Cold electrons at comet 67P/Churyumov-Gerasimenko

Engelhardt, I. A. D.; Eriksson, A. I.; Vigren, E.; Valliéres, X.; Rubin, M.; Gilet, N.; Henri, P. (2018). Cold electrons at comet 67P/Churyumov-Gerasimenko. Astronomy and astrophysics, 616, A51. EDP Sciences 10.1051/0004-6361/201833251

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Context. The electron temperature of the plasma is one important aspect of the environment. Electrons created by photoionization or
impact ionization of atmospheric gas have energies �10 eV. In an active comet coma, the gas density is high enough for rapid cooling of
the electron gas to the neutral gas temperature (a few hundred kelvin). How cooling evolves in less active comets has not been studied
Aims. We aim to investigate how electron cooling varied as comet 67P/Churyumov-Gerasimenko changed its activity by three orders
of magnitude during the Rosetta mission.
Methods. We used in situ data from the Rosetta plasma and neutral gas sensors. By combining Langmuir probe bias voltage sweeps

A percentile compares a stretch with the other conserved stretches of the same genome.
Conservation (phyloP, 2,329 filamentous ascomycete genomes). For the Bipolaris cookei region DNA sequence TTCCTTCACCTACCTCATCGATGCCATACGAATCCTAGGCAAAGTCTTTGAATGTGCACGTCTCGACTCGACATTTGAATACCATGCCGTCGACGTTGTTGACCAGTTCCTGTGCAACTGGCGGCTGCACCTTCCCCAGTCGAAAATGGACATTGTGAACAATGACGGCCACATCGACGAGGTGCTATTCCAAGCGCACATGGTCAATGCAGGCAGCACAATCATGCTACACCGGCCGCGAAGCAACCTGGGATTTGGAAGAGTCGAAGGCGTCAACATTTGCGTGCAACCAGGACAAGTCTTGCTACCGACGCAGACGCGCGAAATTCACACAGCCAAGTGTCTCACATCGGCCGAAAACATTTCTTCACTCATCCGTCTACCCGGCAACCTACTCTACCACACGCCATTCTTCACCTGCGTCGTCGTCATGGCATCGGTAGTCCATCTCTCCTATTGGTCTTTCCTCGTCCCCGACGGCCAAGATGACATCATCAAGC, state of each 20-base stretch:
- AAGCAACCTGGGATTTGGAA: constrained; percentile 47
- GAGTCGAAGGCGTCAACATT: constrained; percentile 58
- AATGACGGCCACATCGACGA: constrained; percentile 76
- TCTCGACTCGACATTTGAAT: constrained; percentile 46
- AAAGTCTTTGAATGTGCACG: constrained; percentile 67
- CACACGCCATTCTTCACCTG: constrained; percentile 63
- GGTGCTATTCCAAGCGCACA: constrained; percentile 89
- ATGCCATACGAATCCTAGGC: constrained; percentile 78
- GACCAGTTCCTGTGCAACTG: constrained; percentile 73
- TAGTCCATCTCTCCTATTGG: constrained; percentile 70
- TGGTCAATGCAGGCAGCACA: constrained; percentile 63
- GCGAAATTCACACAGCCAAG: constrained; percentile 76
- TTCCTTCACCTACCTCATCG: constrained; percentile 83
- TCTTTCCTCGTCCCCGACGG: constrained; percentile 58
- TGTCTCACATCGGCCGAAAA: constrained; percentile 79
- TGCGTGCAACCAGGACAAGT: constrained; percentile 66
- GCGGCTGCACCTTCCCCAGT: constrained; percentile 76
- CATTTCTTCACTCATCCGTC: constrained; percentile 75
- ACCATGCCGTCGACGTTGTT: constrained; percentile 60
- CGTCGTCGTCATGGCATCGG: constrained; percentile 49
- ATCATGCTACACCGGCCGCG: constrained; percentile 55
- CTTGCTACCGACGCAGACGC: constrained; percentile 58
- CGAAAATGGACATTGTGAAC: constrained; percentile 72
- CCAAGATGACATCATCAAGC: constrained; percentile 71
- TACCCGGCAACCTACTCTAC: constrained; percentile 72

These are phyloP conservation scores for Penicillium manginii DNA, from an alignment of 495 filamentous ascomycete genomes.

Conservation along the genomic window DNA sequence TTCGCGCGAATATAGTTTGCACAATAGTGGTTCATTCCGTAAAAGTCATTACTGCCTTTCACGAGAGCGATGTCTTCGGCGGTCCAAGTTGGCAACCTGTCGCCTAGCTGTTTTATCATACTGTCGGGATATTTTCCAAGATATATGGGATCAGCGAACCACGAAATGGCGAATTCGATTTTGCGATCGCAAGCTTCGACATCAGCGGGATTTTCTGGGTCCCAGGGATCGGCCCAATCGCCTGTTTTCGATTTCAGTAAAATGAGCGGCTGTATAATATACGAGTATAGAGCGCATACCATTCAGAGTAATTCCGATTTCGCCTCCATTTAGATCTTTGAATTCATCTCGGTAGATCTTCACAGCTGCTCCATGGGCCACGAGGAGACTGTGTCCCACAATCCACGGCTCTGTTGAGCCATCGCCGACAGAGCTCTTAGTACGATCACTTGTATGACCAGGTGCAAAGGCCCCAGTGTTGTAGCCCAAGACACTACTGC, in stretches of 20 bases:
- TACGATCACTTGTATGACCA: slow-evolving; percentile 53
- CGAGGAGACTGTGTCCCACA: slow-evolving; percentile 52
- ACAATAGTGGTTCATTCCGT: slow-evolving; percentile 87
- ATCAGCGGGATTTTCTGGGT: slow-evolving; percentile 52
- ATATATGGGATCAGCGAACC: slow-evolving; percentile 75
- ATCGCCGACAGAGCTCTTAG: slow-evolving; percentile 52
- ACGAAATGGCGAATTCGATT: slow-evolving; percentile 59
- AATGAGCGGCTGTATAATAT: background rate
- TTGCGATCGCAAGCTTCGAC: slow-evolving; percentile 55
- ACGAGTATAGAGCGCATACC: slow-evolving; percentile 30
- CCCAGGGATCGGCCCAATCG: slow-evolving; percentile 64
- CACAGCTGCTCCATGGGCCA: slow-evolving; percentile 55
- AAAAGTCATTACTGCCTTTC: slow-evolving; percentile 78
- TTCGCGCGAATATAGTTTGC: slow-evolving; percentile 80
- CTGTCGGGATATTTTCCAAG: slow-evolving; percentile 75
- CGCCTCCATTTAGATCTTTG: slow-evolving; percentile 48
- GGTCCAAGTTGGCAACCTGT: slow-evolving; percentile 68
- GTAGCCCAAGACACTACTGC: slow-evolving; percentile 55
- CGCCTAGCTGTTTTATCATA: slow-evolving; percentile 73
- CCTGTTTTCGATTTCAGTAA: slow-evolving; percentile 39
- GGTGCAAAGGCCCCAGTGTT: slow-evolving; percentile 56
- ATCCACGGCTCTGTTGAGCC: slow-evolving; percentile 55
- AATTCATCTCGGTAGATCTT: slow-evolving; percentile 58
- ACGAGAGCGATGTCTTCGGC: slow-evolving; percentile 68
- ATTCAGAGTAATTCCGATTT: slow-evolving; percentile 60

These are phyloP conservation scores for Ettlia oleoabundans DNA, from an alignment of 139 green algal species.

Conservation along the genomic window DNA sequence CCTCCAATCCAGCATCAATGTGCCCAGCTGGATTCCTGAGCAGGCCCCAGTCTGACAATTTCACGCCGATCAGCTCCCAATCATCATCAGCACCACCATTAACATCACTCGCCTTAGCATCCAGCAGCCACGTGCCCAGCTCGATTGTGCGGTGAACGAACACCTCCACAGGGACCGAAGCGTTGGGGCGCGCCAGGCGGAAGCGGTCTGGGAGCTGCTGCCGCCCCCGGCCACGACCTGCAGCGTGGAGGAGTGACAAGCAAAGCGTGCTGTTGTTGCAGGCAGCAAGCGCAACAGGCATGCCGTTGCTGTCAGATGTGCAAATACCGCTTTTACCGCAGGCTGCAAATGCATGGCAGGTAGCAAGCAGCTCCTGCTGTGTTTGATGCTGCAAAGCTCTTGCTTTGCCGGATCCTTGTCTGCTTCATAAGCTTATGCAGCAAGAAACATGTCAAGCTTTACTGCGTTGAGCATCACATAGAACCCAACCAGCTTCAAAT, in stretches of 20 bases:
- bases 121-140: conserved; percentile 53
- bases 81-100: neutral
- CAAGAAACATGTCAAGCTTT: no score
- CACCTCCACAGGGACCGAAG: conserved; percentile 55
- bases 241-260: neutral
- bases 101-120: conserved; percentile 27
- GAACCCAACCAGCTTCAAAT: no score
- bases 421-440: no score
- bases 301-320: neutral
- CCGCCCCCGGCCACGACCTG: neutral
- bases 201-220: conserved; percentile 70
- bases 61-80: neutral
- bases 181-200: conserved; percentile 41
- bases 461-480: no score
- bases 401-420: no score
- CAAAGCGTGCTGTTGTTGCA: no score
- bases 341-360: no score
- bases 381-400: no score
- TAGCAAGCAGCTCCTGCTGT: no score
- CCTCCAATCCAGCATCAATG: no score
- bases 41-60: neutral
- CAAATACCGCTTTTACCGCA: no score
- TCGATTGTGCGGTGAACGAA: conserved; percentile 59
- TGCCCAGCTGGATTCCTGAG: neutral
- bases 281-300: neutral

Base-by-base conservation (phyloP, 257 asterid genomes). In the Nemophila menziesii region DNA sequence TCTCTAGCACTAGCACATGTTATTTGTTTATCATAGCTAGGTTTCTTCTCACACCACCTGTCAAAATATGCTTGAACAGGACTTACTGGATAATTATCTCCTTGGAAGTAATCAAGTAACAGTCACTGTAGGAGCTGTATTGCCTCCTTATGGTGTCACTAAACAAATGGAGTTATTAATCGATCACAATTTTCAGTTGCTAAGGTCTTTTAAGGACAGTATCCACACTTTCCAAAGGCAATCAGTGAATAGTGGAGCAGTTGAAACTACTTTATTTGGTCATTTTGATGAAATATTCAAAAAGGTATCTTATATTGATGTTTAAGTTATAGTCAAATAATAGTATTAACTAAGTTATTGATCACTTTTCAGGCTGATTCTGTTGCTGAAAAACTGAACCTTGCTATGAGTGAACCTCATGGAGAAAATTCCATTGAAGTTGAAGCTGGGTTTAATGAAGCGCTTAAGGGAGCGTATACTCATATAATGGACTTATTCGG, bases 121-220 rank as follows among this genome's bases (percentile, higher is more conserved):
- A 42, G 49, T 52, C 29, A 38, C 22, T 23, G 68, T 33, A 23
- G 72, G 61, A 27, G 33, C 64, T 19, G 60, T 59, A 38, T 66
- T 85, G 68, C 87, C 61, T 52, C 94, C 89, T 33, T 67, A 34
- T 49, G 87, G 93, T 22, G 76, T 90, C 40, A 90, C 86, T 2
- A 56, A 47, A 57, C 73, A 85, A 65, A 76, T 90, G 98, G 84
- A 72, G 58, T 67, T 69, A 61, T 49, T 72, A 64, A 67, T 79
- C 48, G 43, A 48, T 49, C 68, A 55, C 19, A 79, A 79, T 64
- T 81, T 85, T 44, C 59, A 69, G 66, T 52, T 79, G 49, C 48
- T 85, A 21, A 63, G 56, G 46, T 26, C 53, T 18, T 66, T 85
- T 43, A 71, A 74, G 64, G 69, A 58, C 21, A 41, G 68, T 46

and mutual impedance probe measurements, we determined at which time cold electrons formed at least 25% of the total electron
density. We compared the results to what is expected from simple models of electron cooling, using the observed neutral gas density
as input.
Results. We demonstrate that the slope of the Langmuir probe sweep can be used as a proxy for the presence of cold electrons. We
show statistics of cold electron observations over the two-year mission period. We find cold electrons at lower activity than expected
by a simple model based on free radial expansion and continuous loss of electron energy. Cold electrons are seen mainly when the gas
density indicates that an exobase may have formed.
Conclusions. Collisional cooling of electrons following a radial outward path is not sufficient to explain the observations. We suggest
that the ambipolar electric field keeps electrons in the inner coma for a much longer time, giving them time to dissipate energy by
collisions with the neutrals. We conclude that better models are required to describe the plasma environment of comets. They need to
include at least two populations of electrons and the ambipolar field.

Item Type:

Journal Article (Original Article)


08 Faculty of Science > Physics Institute > Space Research and Planetary Sciences

UniBE Contributor:

Rubin, Martin


500 Science > 520 Astronomy
600 Technology > 620 Engineering




EDP Sciences




Dora Ursula Zimmerer

Date Deposited:

30 Aug 2018 14:26

Last Modified:

27 Oct 2019 01:27

Publisher DOI:





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